Family First: Matt Tinney on fatherhood, belonging and building an ethical business
By Julie A. Palm | Photos by Your Favorite Shots LLC
In the past couple of years, Matt Tinney has experienced two dramatic, life-altering events that cemented his view about what it means to belong to a community and what it means to belong at work.
The first was in August 2019, when he and his husband, Christopher Tinney, welcomed their twin sons, Nicholas and Topher, into the world. The second event was much less welcome but still transformational. In September 2020, Matt, who has recovered, became very ill.
Using his life and business as examples, Tinney wants to encourage other employers to be understanding, inclusive and supportive of families, whether biological or chosen, nuclear or extended. It’s a mission centered on removing obstacles in the workplace that prevent people from living their most authentic, successful lives.
“I am passionate about empowering others so they can be their best and having a culture that is empowering and supportive of each individual’s goals,” says Tinney, founder and owner of Windows Management Experts (WME), a national system integrator for IT infrastructure, security, identity and cloud solutions. WME is both an LGBT Business Enterprise and Microsoft Gold Certified.
The arrival of the twins
Matt met Christopher in 2007, while living in Seattle. They created a domestic partnership in 2010, later married in Connecticut and then settled in Philadelphia, Matt’s hometown, where they live not far from Matt’s parents. In addition to being married, the two work together: Christopher is WME’s director of human resources and compliance.
Early in their relationship, “having children wasn’t on my radar,” Matt says. “It wasn’t until I hit my 40s did I realize I wanted children. I knew I wanted my own [biological] children, too, and the process itself is out of reach financially for most.” For the Tinneys, baby making started by focusing on the company. After enjoying a record year businesswise, the Tinneys could start the costly process of finding both an egg donor and a surrogate.
Like many new parents, the Tinneys’ lives have changed dramatically, trading dinners out for diaper changes and late-night parties for toddler playtime. “I love teaching and showing them things,” Matt says of his sons. “I do a lot of self-talk with them in the mirror on having their little spirits be a light in the world. These babies are actually the ones teaching us and leading the way.”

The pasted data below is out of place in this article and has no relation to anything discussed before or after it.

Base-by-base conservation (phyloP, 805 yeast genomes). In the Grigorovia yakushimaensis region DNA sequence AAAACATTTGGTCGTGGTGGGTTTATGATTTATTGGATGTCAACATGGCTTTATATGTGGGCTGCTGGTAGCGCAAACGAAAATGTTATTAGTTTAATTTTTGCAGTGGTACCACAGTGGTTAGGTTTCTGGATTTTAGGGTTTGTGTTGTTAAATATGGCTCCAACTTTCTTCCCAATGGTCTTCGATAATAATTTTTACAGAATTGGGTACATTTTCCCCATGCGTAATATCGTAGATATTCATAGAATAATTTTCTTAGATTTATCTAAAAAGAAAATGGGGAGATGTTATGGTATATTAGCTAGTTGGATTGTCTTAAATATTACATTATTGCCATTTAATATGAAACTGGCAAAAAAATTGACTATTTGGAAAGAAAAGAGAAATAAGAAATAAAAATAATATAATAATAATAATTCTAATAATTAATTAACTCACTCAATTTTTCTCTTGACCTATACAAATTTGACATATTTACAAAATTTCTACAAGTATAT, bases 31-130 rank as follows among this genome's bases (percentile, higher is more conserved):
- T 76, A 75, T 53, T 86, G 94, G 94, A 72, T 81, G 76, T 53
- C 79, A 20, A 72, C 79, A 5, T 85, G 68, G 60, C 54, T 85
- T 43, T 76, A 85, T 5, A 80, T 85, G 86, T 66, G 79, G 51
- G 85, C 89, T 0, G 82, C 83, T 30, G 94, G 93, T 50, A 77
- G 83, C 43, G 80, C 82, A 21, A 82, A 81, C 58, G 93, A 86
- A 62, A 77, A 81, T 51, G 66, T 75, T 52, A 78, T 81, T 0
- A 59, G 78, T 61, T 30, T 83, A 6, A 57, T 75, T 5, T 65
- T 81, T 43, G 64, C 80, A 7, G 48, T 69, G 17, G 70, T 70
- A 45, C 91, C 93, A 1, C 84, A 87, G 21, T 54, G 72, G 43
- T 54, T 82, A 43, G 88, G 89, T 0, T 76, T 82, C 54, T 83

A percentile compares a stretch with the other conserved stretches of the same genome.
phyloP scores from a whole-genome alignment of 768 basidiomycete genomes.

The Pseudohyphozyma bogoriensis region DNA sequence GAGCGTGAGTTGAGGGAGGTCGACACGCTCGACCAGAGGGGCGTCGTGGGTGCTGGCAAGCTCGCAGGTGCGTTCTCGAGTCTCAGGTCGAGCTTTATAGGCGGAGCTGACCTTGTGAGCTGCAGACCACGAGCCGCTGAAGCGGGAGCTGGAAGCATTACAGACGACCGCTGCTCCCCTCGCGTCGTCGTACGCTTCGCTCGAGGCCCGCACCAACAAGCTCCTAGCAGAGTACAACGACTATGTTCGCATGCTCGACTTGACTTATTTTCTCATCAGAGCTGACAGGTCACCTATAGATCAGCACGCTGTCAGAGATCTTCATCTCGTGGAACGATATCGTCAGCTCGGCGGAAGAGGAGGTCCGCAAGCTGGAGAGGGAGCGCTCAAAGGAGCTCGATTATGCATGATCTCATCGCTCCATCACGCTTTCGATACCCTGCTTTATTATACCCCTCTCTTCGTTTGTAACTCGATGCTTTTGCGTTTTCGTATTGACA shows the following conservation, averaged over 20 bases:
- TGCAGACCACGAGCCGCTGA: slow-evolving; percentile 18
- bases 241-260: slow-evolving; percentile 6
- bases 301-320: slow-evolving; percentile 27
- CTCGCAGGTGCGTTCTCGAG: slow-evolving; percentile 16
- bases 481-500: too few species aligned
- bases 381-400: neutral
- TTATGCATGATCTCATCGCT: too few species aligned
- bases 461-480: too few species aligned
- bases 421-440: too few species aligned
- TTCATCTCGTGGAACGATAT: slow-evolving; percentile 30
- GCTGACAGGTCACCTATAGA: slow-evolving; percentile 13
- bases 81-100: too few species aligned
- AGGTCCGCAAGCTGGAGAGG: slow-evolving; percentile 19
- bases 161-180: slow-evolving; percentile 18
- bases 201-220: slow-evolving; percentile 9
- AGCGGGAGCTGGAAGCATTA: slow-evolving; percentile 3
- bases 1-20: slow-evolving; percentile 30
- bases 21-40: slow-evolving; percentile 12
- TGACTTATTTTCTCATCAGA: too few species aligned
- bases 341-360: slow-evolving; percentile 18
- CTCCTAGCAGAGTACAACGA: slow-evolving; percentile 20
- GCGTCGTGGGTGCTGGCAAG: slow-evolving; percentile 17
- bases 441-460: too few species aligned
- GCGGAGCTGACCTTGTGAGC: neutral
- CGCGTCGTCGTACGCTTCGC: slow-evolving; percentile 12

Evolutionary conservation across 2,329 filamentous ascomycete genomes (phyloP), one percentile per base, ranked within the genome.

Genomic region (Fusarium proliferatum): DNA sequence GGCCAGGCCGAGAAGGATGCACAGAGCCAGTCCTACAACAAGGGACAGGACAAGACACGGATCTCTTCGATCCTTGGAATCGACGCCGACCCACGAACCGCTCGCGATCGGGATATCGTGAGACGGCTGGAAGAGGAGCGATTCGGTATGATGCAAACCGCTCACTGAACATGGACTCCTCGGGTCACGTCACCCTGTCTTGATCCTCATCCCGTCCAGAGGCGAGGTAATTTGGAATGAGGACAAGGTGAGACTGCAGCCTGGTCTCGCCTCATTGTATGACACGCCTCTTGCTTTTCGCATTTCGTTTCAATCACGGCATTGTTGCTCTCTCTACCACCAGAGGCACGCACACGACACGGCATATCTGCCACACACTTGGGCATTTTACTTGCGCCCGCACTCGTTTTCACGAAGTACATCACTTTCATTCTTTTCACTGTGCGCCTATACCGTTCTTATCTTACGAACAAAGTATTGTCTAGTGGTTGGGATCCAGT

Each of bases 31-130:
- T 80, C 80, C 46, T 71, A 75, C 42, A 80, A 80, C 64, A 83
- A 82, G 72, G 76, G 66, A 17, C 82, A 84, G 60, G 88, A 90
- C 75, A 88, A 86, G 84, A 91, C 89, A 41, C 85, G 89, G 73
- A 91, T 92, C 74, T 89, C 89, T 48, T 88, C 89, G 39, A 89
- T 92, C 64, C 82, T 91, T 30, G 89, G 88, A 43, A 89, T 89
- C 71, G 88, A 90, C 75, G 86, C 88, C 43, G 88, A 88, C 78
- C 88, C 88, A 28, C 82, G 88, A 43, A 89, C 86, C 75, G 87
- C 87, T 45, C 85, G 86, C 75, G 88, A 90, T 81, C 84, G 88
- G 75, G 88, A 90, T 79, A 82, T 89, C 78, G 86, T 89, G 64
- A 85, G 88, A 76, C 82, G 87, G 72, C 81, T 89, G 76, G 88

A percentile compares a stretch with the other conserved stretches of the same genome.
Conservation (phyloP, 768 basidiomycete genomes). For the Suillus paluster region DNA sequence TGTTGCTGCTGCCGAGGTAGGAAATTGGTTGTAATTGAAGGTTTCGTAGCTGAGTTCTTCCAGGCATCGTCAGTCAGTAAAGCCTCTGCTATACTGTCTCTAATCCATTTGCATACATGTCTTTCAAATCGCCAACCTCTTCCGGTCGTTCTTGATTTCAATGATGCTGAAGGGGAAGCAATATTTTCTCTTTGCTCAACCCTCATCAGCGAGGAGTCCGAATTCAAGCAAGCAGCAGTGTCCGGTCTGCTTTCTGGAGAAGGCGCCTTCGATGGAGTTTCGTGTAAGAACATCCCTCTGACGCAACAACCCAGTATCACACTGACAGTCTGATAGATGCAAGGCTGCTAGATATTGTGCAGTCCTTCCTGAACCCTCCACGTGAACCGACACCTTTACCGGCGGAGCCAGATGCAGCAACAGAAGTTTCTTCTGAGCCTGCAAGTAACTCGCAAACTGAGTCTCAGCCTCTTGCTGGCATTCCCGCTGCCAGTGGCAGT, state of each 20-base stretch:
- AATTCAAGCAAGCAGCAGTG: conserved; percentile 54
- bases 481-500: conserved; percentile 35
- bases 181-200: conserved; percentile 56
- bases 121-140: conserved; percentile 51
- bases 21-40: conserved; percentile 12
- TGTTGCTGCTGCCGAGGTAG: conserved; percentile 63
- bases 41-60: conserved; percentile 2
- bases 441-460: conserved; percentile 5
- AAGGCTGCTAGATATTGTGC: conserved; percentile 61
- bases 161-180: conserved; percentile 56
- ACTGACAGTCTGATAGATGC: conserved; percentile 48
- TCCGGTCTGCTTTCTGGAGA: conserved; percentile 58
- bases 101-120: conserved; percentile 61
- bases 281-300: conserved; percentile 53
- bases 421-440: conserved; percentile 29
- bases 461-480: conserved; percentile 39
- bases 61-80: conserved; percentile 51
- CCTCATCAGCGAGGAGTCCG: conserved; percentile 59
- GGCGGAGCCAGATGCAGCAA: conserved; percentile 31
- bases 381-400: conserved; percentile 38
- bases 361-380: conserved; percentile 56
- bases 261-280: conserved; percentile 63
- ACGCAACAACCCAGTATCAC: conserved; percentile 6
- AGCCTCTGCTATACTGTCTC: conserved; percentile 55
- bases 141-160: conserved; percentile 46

As parents, the Tinneys are striving for work-life balance — and helping their employees to achieve it, too. At the Tinney household, 4 p.m. on weekdays is the start of family time for the dads, who work from home with the help of a member of their extended family, who provides in-home care to the boys during the workday. Matt’s parents William and Marita, who live a block away, also pitch in.
“Having clear boundaries and being present when I am with the twins is my priority,” Matt says. “I don’t look at my phone, etc. when I am with them.”
WME’s entire staff of about two dozen (and growing) enjoys a flex schedule program that accommodates not only staff with young children, but also employees caring for aging parents or other family members. “Giving them the flexibility and time away to handle commitments is always important,” Matt says.
The importance of a healthy, well-balanced life was reinforced in September 2020 when Matt became severely ill. A coronavirus test was negative but he thinks he
may, in fact, have had COVID-19 and while sick had what he says he can only describe as an “out of body” experience. “It forced me to take a real look at my life,” he says. “My energy is not unlimited and I have to focus on my priorities.”